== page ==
Everybody poops. This was the case long before the landmark 1977 Japanese children’s book confronted this truth, establishing the toilet as an essential component to modern architecture.
And thus, for this “Fundamentals” edition of the Venice Architecture Biennale, Rem Koolhaas has devoted an entire gallery in the Giardini’s central pavilion to the history of the throne, tracing its path to modernization from the undateable Japanese squat toilet, to the ornate splendor of an 1895 Austrian Ditmar ceramic urinal, on through to the 2013 Japanese sensor- and smartphone-operated deodorizer-soundsystem-nightlight-receptacle Inax Satis Washlet. (The Japanese, it seems, had long ago conquered the art of evacuation.)
While V&A curator Kieran Long accuses Koolhaas of “taking the piss,” (badump-ching!), Koolhaas argues that “No architectural treatise declares the toilet as the primordial element of architecture, but it might be the ultimate one.” Truly, there’s no piece of architecture you’ve even been closer to. As its design conformed to ever-changing social constructs — the ways that we have considered personal hygiene, privacy, the universal right to sanitation, and our own bodily functions — let’s take a look at the stylistic evolution of the most important seat in the house.
Traditional squat toilet, Japan, year unknown
Truly exemplary of Koolhaas’s “back to basics," “Fundamentals” theme, it offers the bare essentials: a hole in the ground.
Chariot latrine at Baths of Caracalla, Rome, ca. 100-200 A.D.
There was a point during the Roman Empire where evacuation was an a-okay, even celebratory, group activity for you and your friends, that took place on a single bench punctuated with openings. This single-serving seat marks the Romans’ departure from the bathroom as a communal venue, birthing the concept of the personal throne.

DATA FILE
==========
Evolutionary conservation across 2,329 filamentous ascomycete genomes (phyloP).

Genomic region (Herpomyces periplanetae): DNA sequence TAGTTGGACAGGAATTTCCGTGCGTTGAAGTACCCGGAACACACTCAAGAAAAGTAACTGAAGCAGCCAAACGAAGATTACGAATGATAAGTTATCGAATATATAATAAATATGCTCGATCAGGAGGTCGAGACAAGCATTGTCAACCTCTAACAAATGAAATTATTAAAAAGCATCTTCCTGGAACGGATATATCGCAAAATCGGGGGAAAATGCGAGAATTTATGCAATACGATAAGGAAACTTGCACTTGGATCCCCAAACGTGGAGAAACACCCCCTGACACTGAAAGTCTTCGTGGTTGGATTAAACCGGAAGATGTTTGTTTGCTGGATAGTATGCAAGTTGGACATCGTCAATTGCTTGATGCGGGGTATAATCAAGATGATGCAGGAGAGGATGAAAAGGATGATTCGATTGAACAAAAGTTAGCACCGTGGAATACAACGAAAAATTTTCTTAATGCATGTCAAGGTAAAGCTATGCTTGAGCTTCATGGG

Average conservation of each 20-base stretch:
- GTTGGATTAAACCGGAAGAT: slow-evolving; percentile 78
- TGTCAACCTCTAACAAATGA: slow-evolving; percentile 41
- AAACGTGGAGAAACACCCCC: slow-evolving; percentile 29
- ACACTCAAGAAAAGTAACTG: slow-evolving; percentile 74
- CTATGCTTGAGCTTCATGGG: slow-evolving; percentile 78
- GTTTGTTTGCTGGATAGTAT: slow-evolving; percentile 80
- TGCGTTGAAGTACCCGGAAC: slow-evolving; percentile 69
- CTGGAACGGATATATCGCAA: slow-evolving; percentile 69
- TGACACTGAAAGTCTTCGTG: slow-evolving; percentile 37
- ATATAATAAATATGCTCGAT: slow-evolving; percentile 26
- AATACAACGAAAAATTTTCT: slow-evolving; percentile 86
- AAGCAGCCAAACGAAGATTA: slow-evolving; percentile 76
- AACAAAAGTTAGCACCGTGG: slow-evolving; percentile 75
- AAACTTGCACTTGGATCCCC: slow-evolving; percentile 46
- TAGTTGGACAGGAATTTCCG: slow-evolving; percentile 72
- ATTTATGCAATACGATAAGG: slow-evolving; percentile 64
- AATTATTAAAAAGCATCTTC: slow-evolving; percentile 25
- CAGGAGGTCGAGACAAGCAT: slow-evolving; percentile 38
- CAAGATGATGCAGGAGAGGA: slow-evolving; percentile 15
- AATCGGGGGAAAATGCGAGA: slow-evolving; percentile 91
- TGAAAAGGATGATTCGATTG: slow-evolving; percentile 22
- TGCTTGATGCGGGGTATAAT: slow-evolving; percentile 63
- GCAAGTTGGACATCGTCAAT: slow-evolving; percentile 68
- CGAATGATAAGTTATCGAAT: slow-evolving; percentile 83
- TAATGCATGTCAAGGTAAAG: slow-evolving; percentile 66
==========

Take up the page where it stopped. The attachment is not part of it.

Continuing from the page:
Valve closet, England, ca. 1822
The troubled design, first patented in 1775 with this particular model manufactured by John Bolding and Sons in the 19th century, may have broken easily, frozen in outhouses, and most frightening of all, had a very weak flush, but was a favorite among wealthy English homes of its time.
Urinal Vineta, Austria, 1895
Although the original owner of this exquisitely executed commission from the Ditmara ceramics factory work of art is unknown, it was most likely someone fancy.
Unitas Toilet, England, 1898
The groundbreaking design by English potter Twyfords ushered in the modern toilet: it was the first to be made of porcelain, fixed to the floor, and attached to plumbing.
Blue Diversion Toilet, Switzerland, 2011
In contrast to the Victorian era, proper sanitation is no longer a luxury of the wealthy these days, although wealth — along with water and sewage facilities — can be scarce in certain regions around the globe. High on humanitarian potential, the Eawag- and EOOS-designed commode has a built-in handwashing station that diverts sink water away from the human waste, which is also separated between solid from liquid; the back wall contains a compact recovery system that treats and recycles the reusable water on-site. In 2011, it won the Bill and Melinda Gates “Reinvent the Toilet Challenge.”
Inax Satis Washlet, Japan, 2013
The washlet represents the height of our gadget-obsessed age, combining (almost) every imaginable function into a single device. There’s an ion generator that simulates the freshness of air one would find near a waterfall, a pressure-controlled water nozzle, music, and more, all of which sync to a smartphone app.
photos by Janelle Zara